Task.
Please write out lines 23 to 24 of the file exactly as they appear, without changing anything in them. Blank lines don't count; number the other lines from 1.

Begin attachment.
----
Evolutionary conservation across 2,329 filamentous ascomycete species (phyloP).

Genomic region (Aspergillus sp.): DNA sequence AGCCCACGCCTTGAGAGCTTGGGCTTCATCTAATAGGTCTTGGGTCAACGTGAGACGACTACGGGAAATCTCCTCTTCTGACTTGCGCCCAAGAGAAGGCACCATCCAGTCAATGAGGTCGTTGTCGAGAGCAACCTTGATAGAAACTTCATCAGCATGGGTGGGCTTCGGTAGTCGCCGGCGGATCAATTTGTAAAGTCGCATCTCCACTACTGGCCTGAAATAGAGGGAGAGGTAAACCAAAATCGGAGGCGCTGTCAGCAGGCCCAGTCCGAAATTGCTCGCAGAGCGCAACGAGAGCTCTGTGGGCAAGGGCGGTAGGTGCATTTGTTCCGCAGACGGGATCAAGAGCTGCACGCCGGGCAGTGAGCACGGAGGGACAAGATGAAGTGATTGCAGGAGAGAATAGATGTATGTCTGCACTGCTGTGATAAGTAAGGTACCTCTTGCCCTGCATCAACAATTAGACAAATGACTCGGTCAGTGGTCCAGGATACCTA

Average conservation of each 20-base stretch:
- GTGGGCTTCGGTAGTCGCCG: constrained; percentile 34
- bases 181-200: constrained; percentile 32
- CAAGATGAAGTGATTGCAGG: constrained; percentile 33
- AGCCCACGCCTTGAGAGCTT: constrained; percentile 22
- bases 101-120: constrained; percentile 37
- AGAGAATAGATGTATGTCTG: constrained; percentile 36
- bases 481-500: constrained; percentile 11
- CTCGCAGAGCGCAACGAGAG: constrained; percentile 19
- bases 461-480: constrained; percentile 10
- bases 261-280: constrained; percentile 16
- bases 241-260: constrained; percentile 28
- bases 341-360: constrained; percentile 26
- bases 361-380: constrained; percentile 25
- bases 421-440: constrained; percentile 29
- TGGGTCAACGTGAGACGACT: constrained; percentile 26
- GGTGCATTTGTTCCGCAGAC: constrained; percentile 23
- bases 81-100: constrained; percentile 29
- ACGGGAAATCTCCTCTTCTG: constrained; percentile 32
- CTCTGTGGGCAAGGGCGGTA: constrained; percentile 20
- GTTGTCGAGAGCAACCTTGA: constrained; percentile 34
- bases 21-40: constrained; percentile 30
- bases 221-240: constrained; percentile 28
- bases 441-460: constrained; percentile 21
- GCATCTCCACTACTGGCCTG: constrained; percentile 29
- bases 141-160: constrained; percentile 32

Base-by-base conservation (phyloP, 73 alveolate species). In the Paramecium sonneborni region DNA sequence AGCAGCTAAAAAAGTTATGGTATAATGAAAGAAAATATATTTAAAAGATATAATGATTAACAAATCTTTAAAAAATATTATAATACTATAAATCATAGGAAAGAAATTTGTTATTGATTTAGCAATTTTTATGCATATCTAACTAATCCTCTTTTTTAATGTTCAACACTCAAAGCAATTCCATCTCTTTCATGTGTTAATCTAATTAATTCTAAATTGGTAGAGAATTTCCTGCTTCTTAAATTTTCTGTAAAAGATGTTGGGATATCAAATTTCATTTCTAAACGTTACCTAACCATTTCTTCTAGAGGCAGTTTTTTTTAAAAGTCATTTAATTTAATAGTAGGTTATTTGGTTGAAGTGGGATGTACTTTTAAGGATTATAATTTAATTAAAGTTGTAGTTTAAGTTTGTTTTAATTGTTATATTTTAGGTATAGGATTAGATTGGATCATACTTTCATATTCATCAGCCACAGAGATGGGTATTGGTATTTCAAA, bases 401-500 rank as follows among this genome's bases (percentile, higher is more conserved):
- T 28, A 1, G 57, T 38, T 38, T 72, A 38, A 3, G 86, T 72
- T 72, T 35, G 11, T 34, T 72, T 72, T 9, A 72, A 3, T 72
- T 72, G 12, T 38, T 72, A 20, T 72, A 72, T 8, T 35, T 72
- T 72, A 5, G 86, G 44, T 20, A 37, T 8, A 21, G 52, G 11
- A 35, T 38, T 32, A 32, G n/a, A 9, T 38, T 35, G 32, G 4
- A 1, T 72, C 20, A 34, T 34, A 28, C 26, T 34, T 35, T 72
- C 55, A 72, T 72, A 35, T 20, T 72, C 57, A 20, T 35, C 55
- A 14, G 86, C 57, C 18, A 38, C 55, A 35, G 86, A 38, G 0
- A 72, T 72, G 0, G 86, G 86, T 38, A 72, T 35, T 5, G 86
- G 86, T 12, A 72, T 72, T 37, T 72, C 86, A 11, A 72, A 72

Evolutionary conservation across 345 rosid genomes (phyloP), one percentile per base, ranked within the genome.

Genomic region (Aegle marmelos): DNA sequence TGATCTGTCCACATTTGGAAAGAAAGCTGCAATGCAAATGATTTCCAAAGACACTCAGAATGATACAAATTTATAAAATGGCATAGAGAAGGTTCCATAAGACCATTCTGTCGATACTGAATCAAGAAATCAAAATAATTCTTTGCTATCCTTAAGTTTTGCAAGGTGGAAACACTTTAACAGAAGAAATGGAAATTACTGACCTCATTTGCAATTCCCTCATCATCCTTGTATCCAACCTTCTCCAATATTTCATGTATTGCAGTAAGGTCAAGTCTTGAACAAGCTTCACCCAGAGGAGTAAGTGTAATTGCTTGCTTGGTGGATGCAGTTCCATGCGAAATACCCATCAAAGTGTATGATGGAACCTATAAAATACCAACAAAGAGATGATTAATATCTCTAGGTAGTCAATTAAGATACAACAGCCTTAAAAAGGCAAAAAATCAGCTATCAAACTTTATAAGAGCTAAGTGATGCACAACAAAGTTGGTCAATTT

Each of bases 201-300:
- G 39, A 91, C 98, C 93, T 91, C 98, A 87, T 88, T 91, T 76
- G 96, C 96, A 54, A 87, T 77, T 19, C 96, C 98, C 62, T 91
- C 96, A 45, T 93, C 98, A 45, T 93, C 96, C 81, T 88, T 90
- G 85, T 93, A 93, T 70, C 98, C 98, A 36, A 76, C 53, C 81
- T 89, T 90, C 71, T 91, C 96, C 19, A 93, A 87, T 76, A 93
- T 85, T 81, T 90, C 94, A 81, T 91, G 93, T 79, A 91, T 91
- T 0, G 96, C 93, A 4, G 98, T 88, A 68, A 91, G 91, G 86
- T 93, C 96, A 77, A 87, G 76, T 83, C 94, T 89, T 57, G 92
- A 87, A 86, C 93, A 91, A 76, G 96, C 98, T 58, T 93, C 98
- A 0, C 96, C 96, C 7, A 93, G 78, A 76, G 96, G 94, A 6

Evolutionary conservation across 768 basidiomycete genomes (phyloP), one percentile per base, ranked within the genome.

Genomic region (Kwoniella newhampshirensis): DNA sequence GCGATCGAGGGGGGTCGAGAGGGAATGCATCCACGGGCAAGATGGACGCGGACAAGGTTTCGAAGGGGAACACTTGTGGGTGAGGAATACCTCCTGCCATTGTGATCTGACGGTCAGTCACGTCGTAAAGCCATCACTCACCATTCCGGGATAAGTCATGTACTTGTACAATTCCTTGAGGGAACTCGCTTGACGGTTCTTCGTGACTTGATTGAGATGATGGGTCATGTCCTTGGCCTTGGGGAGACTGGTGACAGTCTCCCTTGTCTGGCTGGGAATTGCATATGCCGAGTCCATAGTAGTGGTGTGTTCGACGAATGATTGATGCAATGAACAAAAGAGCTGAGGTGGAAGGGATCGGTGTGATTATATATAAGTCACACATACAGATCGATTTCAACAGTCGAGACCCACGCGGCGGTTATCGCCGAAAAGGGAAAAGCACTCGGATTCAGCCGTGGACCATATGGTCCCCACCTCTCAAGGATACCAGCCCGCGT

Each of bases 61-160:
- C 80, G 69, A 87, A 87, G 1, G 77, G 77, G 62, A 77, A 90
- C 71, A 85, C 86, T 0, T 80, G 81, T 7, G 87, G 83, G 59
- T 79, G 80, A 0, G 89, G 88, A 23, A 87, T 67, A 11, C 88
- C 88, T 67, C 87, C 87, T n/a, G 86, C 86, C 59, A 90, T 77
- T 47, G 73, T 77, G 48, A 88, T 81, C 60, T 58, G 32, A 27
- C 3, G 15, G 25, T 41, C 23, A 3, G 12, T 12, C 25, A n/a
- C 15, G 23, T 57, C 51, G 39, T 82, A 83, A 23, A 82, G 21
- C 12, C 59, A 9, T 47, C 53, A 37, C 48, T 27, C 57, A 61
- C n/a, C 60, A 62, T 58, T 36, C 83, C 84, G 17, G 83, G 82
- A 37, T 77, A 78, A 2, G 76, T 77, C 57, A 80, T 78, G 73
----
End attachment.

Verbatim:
- GTTGTCGAGAGCAACCTTGA: constrained; percentile 34
- bases 21-40: constrained; percentile 30